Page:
Milan, 1929. There is a revolution in the centre of the city: a new pavement in Piazza Duomo, the straight route from San Babila to San Fedele's apse; the Odeon Theatre building. Despite the crisis, overcome by the stockbrokers moving from Piazza Cordusio to Piazza Affari, the Milanese discover the first “Frigidaire” in the windows of Via Montenapoleone, and the first talking picture in Italy at the ‘Corso' Cinema. Publisher Mondadori launches its famous "giallo" mystery/thriller novels, and the theatre brings a Russian wave with "Boris" at La Scala, "The Living Corpse" and "The three sisters" (directed by Pitoeff) at the 'Manzoni' theatre in Piazza S. Fedele, and an adaptation of "Resurrection" at the 'Filodrammatici', in which Tatiana Pavlova was the star.
In the salons people talk about Thomas Mann and Italo Svevo, and Moravia releases a novel that was totally outside Mussolini's triumphalist climate: "Gli indifferenti".
And, in 1929, in Via Agnello, "a Santa Lucia" opens. This is the restaurant that launched Neapolitan pizza and cuisine in Milan, created by Leone Legnani, from Modena, who brought his extensive repertoire of Neapolitan recipes, with his wife Rosetta. Among the very first clients were D'Annunzio and then Mascagni, accompanied by the legendary Russian bass Scialiapin, who were at La Scala for "Boris".
Even more good fortune came with the Austrian dancers of the "Al Cavallino Bianco" revue by the Schwarz brothers – an incredible theatrical success at the beginning of the '30s – who were there every night, captivated by the delicious pizza, spaghetti and fish. The news of those excellent dishes spread and Joséphine Baker, the wild mulatta that had opened the nearby theatre "Giardino dell’Odeon", arrived.
Yves Montand, Sergio Tofano, Paolo Stoppa, Eduardo De Filippo, Totò, Wanda Osiris and the most important celebrities of the show business followed, and they voted "a Santa Lucia" as their meeting place after the show. Everyone has his place, like at Maxim's; everyone donates his portrait with a dedication and the walls fill up. In 1957, urban regeneration wiped out part of Via Agnello and "a Santa Lucia" moved to Via S. Pietro all'Orto, with its kitchen, its tables, all its furniture and even the original signage. And the show-business tradition goes on: Belafonte, Sinatra, Liza Minnelli, Placido Domingo, Gassman, Mastroianni, Sordi, Maria Callas, Delon, followed by great football players, directors, TV stars. The portraits with dedications on the walls that wrap the guests in a wonderful celebrity atmosphere now number over 400 and keep increasing, because journalists, directors, actors, singers, businessmen from all over the world keep making reservations here.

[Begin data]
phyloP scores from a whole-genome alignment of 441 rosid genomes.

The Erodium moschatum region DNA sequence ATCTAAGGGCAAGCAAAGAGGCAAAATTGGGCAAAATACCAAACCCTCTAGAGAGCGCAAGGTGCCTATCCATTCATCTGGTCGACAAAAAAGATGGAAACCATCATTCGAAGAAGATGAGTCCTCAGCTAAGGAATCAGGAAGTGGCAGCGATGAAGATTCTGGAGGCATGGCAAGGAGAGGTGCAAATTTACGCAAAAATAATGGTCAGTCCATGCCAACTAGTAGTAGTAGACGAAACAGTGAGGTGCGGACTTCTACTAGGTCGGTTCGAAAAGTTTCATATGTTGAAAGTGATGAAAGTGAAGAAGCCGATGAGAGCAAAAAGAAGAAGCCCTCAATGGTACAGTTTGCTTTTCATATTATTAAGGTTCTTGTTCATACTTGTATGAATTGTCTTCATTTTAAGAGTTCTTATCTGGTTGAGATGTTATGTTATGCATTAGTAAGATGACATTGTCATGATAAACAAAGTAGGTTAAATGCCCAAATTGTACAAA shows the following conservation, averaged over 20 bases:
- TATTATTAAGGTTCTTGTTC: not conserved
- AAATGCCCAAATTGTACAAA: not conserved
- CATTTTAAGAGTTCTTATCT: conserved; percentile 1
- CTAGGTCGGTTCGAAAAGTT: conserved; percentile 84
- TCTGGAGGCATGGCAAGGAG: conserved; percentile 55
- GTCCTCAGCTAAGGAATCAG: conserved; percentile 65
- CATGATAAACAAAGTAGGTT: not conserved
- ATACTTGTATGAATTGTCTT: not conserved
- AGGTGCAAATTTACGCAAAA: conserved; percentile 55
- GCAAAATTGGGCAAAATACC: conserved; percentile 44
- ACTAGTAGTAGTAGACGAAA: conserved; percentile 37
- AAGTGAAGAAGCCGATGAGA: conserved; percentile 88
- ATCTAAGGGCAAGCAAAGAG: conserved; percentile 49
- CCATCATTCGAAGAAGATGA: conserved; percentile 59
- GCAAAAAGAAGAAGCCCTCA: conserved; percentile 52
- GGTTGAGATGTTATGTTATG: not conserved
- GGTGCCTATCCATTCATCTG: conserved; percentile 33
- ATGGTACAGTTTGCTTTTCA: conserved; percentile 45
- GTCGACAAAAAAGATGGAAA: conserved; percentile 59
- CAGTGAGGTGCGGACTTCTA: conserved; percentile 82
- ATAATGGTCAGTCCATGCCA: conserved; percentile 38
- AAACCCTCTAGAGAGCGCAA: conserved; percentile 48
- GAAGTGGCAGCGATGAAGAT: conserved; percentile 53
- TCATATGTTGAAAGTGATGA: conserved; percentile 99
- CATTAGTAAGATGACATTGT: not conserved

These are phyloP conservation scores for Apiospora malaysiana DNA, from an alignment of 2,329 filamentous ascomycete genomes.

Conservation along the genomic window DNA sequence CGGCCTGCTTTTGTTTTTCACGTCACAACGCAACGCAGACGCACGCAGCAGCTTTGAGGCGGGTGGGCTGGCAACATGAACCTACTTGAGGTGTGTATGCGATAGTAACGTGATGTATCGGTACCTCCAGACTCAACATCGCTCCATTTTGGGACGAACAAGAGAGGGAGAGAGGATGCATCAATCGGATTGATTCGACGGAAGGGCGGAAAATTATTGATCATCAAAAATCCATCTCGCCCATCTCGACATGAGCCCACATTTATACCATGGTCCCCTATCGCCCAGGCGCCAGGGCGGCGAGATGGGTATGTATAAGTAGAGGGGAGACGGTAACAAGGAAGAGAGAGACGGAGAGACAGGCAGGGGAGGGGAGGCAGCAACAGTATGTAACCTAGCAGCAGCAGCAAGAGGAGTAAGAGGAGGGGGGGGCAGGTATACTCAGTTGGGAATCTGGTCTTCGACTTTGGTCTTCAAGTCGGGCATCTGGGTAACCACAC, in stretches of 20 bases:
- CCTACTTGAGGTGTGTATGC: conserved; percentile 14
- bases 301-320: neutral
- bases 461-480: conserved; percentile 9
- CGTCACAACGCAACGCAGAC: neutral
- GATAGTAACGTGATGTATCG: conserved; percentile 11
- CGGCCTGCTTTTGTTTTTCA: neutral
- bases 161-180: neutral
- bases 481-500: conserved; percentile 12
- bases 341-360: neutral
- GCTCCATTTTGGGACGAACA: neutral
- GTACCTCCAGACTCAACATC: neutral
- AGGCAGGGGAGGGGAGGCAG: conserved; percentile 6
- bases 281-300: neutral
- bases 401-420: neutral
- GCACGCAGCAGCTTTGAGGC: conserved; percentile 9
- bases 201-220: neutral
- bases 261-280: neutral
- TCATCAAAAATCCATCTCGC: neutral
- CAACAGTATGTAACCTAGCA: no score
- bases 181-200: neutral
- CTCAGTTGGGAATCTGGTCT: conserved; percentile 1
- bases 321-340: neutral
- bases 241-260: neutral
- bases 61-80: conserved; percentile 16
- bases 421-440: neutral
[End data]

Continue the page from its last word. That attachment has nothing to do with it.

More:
Precisely because of the celebrities that patronised it, for its events, and its furniture and evidence of its origins, “a Santa Lucia” belongs to the Italian Historical Sites Association, that unites the 200 most ancient and prestigious restaurants, hotels, pastry shops / confectioners / literary coffee bars that are part of the history of our Country.
Today "a Santa Lucia" is run by Alberto Cortesi who, since the 1960s has been one of the most successful restaurateurs in Milan.
In the pictures:
Via Vittorio Emanuele in 1929 and "a Santa Lucia" in Via Agnello in 1957 (Civic Photographic Archives of Milan); the playbill of "Al Cavallino Bianco" (Achille Bertarelli's Civic Collection of Prints, Milan)